• Employers Cannot Turn a Blind Eye to Harassment by its Customers, clients or Independent Contractors
  • April 29, 2011
  • Law Firm: Vandeventer Black LLP - Norfolk Office
  • In a matter of first impression, the Fourth Circuit recently found in EEOC v. Cromer Food Services, Inc., that the employer had actual or constructive knowledge of harassment of its employee by one of its biggest clients and that the employer failed to take corrective action.

    In this case, the plaintiff, Homer Howard (“Howard”), was a vending machine delivery person for Cromer Food Services (“CFS”). He began experiencing sexual harassment by his employer’s biggest client, Greenville Hospital (“Greenville”). Howard could not walk away from the harassment without abandoning his job duties. Howard reported the harassment to his managers and supervisors, who brushed off the behavior by stating that the harassment was a joke. None of the supervisors took any action to correct the behavior. The harassing behavior continued to escalate and Homer finally met with the chairman of CFS’ Board of Directors to discuss the situation. Howard received the same inadequate response. The chairman told Howard that he was not responsible for the hospital but only responsible for CFS employees. Howard reported the harassment to Greenville’s human resources, who never responded. When Howard reported the harassing conduct to the employees’ supervisor, the conduct only stopped for two days. Howard asked for a different route or shift, but these requests were denied. When CFS finally offered Howard a new shift, he declined because the new shift affected his childcare responsibilities. Thereafter, CFS terminated Howard’s employment.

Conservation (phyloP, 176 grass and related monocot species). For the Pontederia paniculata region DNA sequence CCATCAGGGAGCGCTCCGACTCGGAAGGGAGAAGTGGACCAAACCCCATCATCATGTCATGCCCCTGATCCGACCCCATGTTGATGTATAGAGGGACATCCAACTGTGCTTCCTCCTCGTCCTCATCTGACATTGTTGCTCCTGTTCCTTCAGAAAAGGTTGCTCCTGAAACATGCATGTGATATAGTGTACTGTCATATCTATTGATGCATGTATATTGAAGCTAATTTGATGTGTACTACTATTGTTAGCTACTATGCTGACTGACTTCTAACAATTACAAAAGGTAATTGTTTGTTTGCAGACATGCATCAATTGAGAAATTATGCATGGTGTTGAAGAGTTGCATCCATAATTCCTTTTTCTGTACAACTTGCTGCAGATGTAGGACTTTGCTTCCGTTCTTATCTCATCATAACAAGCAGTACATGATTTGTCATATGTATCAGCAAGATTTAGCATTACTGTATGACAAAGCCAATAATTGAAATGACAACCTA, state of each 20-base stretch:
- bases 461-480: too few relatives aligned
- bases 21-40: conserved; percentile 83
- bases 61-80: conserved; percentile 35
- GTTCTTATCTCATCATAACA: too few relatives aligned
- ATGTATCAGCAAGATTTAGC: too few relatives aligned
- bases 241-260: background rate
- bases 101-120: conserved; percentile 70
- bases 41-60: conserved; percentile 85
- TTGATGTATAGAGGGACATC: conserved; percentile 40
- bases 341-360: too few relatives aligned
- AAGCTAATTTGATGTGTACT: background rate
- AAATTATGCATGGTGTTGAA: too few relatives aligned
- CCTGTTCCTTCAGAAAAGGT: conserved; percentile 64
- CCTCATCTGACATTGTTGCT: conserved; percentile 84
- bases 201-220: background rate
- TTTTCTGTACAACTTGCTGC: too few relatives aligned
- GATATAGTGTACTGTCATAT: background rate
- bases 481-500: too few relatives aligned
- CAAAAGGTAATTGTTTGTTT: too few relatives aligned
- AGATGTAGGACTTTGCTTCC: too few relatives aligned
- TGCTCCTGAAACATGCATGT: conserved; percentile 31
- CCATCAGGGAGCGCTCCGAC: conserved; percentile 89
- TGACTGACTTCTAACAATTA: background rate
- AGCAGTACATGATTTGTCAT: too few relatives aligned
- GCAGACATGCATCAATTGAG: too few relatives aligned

The Fourth Circuit rejected CFS’ claim that Howard failed to follow company policy by reporting the harassment directly to the company president or that Howard’s reports of harassment were too vague. The lessons learned from this case are that employer’s can bear liability for acts of non-employees and that the courts are not likely to dismiss an employee’s claim for failing to strictly adhere to a company’s harassment policy, particularly when the employee reported the harassment and the employer chose to ignore the behavior before taking any corrective action.